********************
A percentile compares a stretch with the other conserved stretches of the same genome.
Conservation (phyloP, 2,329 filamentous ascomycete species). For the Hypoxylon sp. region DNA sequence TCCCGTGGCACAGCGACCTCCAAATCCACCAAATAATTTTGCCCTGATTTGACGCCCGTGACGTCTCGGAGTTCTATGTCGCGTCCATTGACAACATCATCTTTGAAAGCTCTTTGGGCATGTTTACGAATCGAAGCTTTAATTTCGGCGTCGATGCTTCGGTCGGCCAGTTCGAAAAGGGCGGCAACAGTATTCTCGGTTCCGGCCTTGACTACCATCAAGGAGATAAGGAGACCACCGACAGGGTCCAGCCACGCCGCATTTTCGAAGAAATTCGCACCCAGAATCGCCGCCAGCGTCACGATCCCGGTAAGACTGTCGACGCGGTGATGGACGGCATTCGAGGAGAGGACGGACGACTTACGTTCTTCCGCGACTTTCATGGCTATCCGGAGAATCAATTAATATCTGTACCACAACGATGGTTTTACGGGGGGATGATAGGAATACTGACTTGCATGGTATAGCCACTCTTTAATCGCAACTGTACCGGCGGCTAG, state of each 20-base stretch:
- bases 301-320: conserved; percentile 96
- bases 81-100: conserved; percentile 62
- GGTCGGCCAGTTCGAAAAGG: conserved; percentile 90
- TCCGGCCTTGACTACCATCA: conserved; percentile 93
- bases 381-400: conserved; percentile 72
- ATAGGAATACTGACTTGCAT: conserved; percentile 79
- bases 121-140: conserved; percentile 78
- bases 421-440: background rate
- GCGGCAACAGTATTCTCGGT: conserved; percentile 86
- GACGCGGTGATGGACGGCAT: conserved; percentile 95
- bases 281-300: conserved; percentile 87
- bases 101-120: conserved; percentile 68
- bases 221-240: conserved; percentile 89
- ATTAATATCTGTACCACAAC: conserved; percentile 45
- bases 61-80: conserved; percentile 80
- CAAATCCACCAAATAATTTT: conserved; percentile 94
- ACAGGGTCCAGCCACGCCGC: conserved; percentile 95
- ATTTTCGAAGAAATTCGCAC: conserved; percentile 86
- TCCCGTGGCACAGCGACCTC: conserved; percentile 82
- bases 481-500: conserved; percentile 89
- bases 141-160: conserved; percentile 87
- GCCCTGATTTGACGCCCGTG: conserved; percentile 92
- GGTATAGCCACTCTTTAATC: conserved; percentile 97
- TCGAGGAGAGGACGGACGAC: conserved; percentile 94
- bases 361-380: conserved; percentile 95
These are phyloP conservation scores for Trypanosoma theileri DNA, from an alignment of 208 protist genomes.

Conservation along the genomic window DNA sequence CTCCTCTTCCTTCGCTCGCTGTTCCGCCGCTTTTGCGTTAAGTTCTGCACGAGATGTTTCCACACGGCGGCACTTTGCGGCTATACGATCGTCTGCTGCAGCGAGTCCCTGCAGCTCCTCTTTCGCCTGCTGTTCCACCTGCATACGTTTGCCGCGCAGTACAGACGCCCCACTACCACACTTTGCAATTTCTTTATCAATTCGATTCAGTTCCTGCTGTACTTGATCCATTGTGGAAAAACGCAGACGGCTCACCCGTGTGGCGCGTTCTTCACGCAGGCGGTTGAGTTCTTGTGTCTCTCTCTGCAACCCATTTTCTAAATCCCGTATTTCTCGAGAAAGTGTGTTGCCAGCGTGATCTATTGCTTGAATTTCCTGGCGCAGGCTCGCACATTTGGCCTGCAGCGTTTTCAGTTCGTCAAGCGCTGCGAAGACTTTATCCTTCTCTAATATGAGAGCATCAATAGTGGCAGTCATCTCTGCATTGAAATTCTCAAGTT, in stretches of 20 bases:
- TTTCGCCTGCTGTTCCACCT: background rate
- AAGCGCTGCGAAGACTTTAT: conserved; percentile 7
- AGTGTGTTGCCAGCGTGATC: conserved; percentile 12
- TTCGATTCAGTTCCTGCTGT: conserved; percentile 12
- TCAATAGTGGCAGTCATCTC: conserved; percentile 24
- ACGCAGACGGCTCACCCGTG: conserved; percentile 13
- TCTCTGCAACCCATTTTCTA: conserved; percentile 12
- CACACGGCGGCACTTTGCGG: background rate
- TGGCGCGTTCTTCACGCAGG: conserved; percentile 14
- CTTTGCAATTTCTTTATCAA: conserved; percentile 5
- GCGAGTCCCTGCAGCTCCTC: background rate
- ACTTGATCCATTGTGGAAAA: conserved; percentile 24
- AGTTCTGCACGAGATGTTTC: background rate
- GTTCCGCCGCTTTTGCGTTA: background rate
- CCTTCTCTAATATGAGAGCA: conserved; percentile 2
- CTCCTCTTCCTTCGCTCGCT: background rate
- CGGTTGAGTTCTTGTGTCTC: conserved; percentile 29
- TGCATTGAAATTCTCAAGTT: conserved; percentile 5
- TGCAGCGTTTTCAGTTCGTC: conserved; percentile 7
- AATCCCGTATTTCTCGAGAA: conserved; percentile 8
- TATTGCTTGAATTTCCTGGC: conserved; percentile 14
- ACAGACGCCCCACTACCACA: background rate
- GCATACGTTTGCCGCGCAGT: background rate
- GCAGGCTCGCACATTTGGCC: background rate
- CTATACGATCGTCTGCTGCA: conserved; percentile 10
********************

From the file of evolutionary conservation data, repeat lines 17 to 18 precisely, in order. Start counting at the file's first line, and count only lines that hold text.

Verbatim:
- bases 61-80: conserved; percentile 80
- CAAATCCACCAAATAATTTT: conserved; percentile 94